I thought about that comment.  This is the reason writing and my projects are important to me.   I never intended to make a fortune, but wanted the stories to get out there for other people to read.  Two of the books are on my beloved service dog and a third on my cancer journey.

     Presently, I am writing the most difficult book of all for me both personally and professionally.  It is an autobiography about growing up hard of hearing in the 1950’s and 1960’s, before services were considered for children with disabilities and discrimination was blatant.  I continue chronicling my journey of learning sign language, making deaf friends, and undergoing a career change because of the many great deaf and hard of hearing people I met! I went on to work with people with other disabilities, including seven years of working with blind people, who truly wove themselves into my heart.  I then explain what it was like losing more of my hearing from chemo and how I try to live with cancer.

     This has been a laborious and difficult book.  There are many painful memories, and I have so much to tell that I am trying to weed out what may not be important or helpful.

     Therefore, writing this story has not gone fast as I had hoped.  Deep down I ask myself daily if I will have the time and energy to finish this.  As one of my friends pointed out.” You are the only one who can write this.”  We hear about authors who pass away and their works are picked up and published later – but this feels different somehow.  A lot of it is still percolating in my head.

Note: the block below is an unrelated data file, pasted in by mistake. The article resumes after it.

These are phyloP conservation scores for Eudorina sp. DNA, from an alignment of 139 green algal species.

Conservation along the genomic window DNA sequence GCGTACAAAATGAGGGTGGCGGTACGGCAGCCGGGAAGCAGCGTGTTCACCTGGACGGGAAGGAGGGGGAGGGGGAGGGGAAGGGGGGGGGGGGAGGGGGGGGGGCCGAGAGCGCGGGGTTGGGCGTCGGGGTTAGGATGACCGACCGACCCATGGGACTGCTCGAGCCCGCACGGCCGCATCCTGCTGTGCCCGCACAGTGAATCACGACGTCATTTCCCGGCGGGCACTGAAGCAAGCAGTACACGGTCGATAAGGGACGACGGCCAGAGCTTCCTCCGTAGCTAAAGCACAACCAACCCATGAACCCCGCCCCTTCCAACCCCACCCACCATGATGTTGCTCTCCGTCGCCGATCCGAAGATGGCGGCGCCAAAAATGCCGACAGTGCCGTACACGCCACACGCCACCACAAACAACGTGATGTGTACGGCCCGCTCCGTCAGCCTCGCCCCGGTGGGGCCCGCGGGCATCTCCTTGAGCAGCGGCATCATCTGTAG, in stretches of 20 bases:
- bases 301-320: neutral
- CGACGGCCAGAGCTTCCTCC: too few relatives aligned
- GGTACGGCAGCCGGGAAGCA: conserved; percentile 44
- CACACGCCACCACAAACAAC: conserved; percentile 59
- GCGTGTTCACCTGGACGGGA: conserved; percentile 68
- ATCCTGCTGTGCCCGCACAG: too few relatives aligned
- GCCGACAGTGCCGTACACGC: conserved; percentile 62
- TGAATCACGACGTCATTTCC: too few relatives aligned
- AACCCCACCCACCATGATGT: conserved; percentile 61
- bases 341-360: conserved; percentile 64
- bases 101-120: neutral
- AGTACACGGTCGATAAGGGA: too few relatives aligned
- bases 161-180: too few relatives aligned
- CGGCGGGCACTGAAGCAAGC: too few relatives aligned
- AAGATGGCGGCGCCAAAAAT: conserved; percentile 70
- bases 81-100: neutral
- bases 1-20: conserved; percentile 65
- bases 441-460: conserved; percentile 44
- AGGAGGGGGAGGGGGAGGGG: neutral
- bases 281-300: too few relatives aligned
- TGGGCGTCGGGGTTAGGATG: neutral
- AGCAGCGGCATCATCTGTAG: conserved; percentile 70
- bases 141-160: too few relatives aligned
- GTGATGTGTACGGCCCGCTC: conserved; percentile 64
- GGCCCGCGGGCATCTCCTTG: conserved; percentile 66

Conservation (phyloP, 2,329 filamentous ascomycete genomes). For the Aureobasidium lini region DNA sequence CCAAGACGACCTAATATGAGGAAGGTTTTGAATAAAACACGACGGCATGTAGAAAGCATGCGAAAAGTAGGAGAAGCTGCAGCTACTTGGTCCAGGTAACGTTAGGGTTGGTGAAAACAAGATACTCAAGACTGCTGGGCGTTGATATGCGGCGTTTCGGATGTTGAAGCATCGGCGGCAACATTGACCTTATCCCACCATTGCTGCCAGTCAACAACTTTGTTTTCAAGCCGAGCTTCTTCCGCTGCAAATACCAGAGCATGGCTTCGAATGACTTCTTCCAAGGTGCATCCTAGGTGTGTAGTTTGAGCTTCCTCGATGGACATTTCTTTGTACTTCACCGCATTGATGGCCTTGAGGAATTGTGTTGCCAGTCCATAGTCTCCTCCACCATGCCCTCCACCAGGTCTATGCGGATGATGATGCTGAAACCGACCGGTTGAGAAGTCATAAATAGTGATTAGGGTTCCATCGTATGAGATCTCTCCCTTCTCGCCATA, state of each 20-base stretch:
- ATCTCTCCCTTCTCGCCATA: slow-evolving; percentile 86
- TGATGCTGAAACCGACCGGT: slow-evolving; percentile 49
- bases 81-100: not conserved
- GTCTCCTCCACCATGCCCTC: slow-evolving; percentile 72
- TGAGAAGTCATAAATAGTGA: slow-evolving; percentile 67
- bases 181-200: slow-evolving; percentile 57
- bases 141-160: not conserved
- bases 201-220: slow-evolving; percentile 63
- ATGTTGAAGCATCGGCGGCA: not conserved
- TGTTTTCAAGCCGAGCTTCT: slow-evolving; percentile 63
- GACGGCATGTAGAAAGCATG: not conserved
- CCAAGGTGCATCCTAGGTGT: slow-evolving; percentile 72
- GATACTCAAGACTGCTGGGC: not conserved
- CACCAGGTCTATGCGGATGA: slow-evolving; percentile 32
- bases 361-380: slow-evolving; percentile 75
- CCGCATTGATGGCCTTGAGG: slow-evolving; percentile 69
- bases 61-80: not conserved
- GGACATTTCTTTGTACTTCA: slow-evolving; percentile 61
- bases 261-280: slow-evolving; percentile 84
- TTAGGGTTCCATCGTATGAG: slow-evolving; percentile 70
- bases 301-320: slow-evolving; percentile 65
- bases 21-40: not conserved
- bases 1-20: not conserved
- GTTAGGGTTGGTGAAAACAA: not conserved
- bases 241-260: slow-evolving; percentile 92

I know all of us must have these doubts. The very passion that keeps us going scares us.  What if I don’t finish? What if I lay on a deathbed frustrated with a manuscript at home no one has ever seen? What if all this writing is for nothing?  For others the question may be what if that wedding or graduation is never attended?  What if I do not see my children or grandchildren grow up?

     But then we all have to remember that what the author Robert Updegraff wrote.  “Happiness is to be found along the way, not at the end of the road, for then the journey is over and it is too late.”

    Ultimately, no one knows when we will draw our last breath.  But we make a journey of faith, follow our passion, pray we will accomplish our goal, and enjoy every minute we are alive.  And that  has to be enough.






I keep fumbling and dropping lids to water bottles and other items.  When I climb the stairs to my apartment, I often feel like I am going to fall backwards and grab the rail.  If I go out in the cold air, my fingers tingle for hours afterwards.  What in the world is wrong with me?

          According to the National Cancer Society, the definition of peripheral neuropathy is “A set of symptoms caused by damage to the nerves that are away from the brain and spinal cord called peripheral nerves.”  If you have this condition you may experience tingling, numbness, weakness, less ability to feel hot and cold and other symptoms.  The cause is often chemotherapy and called chemotherapy-induced peripheral neuropathy. (CIPN).